Pride, Roots and an Identity

I'm swelling with pride.

It is one thing to follow Ambedkar's creed and declare onself nothing other than an Indian. Very patriotic and noble and all that, but there is a primeval need for identifying oneself with a set of people much smaller, a set of people who share a lot, lot more with you. An instinct that dates from the stone age, when all humankind (give me a word less clumsier) was made up of little tribes.

My 'tribe' are the Bombay Iyers. Iyers, because, well, that's the old Tamilophone tribe I belong to lineagewise, and Bombay, because that is where I was born and which is what I consider my motherland. The Bombay Iyers do form, by anthropological standards, quite a good tribe.

We have a unique language. Mixed with Hindi and Marathi, and based chiefly on the Palakkad sub-dialect of the Iyer dialect of Tamil, it is a tongue in which we share our thoughts and conversations. Born out of the language spoken by the first migrants to Bombay (my great-grandfather's generation) from Tinnevelly and Palghat, it has absorbed words from English, Hindi and Marathi. A second- or third-generation Bombay Iyer would find it awkward speaking with an Iyer from Tamil Nadu!

The Bombay Iyers originally ghettoed themselves in Matunga suburb, and have recently spread all over the city, notably Chembur (Daimond Garden), and Thane (Brindaban Society).

Our cuisine is not all that unique; based chiefly as it is on what Iyers eat worldwide. But we make a lot of chapatis, puris etc. at home and regularly (and not as a diversion), so that is some difference.

No, we're not that tribal to have a unique dance-form, music-form, song-form etc. But we have a tribal profession, that has changed over three generations. The greater part of the ancient lot were (1930-60s) accountants, stenographers, typists, clerks, secretaries, working on measly salaries and at two or even three jobs to make ends meet. My grandfather's uncle was the champion typist of the tribe - he could shoot 100 words per minute.

The medieval generation (60s-90s) were a notch higher - bankers, company professionals, bureaucrats, technocrats. A few tried their hands at enterprising - making it big at automobile ancillaries (K R S Narayanan) or cotton (Jayaram Mani) (both my kinsmen).

The current generation (post 90s), almost entirely is made up of software professionals, and a few doctors. If one, like me, did not studying Engineering or Medicine, one is doomed to bachelorhood. An added advantage is employment in America, with no stated intention of return. The father-in-laws will adore you.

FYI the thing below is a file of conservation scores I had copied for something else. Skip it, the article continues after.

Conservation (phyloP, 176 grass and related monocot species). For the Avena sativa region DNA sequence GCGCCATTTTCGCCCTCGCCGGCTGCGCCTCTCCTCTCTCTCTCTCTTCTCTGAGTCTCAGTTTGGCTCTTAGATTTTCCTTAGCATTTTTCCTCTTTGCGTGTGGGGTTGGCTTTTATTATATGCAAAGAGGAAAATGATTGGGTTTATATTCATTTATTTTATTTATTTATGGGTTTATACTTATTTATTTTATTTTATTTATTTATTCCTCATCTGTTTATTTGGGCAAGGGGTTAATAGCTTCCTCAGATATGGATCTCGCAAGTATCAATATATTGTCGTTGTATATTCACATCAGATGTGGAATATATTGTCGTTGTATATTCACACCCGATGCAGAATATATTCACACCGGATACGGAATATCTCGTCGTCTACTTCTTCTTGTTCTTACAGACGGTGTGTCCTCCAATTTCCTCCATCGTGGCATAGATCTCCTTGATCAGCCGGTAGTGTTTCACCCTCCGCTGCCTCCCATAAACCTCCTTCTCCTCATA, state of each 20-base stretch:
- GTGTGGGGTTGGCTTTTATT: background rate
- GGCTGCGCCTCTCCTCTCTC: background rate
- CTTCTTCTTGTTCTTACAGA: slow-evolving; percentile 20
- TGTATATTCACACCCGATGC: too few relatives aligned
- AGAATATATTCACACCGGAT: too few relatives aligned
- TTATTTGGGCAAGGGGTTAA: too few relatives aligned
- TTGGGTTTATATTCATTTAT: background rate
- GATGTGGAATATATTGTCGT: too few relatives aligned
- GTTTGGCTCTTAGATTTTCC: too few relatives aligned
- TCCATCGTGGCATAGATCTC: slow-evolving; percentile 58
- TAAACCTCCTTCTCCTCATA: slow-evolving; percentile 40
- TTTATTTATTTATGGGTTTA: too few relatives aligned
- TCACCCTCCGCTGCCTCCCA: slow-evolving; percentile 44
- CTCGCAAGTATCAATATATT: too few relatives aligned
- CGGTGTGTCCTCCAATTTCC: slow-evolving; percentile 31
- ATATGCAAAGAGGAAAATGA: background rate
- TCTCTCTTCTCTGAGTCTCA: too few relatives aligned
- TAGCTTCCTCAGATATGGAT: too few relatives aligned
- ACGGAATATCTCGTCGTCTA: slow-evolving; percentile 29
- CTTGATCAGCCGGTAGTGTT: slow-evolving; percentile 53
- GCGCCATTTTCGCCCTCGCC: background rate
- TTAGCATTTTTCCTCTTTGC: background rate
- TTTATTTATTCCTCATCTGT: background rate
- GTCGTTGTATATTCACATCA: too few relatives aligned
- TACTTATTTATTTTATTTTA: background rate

I really like this lot. I'm part of them, and like being with them. Their marriage customs are not as long drawn out as in their south Indian kinsmen, but provide the few rare opportunities for the two main Iyer indulgences - sappadu and vambu. The former consists chefly of gluttonous gourmandry, the latter of malicious gossip. An Iyer is otherwise a quiet, unobtrusive worker, content to have his few measures of curd-rice with vadu-manga pickle at lunchtime. In all, they have led a life of middle-class ideals.

A few Iyers are breaking the mould and making it big. The best known is the cartoonist R. K. Laxman. Some have made it big in science - like K S Krishnan and K Kasturirangan. (The latter spent his student years in Mumbai.) N Rajam is a well-known violinist, as are the Ranjani-Gayatri duo. There is indeed a lively Carnatic music tradition in Mumbai. Shankar Mahadevan and Hariharan are well-known singers; Madhavan is a big actor in Tamil films now. You have Gowri Ramnarayan, the well-known writer and journalist from the Hindu. Naresh Iyer has recently made it good in singing for films, with the latest hit Roo-ba-roo. If you have more names to tell me, please do. I'll add them in.

One of my long-term wishes is to write a book chronicling this little community.

This community is going from strength to strenght today. I see many of my kinfolk, clanfolk and tribefolk in positions of comfort, money and power. Our days of struggle are over. In a way, we are coming into the sunlight, just as the rest of my country is. And it is among them, that my roots come from and identity springs.

And that is why I am swelling with pride.


Alakaline said…
hey, loved this cameo on tamil iyers - yes, we all take pride in our roots..
btw, what do i need to do to be one of your 'favorite ppl' ?

Vivified Visage said…
The US-Iyer community is just as big here around New Jersey--I completely agree on the 'vambu' part, btw. =)
RNC said…
Interesting.BTW,the Brahmins from Tamil Nadu migrated to Palghat,Alleppy and Trivandrum as well as other places in Kerala.There were many Gramams and the guys had a good time.However,very soon life became difficult for the Iyers and many left for Bombay and Calcutta in search of jobs and settled there.Life has taken a better turn for many Iyer families but there are so many struggling also. Reservation has done its bit to marginalise the iyer communuty and many have been reduced to penury.A cursory look at the conditions in many Agraharams will explain the situation.Is it not time that a comprehensive directory of all Iyer families be compiled with data that can be used to support the needy ?
I remember one of my Muslim friends saying that he is grateful to Lord Sree Padmanabha.He hails from Vallakkadavu area in Trivandrum ,a poor hamlet.He is now super rich,having made his fortune by Recruiting men for the Gulf .He says that in his childhood,the food he daily had was the Padachoru(Nivedyam)from Sree Padmanabha Temple,which he could get from some of his Iyer friends.He was feeling extremely sorry that now the condition in the Iyer families in Agraharams are really bad.

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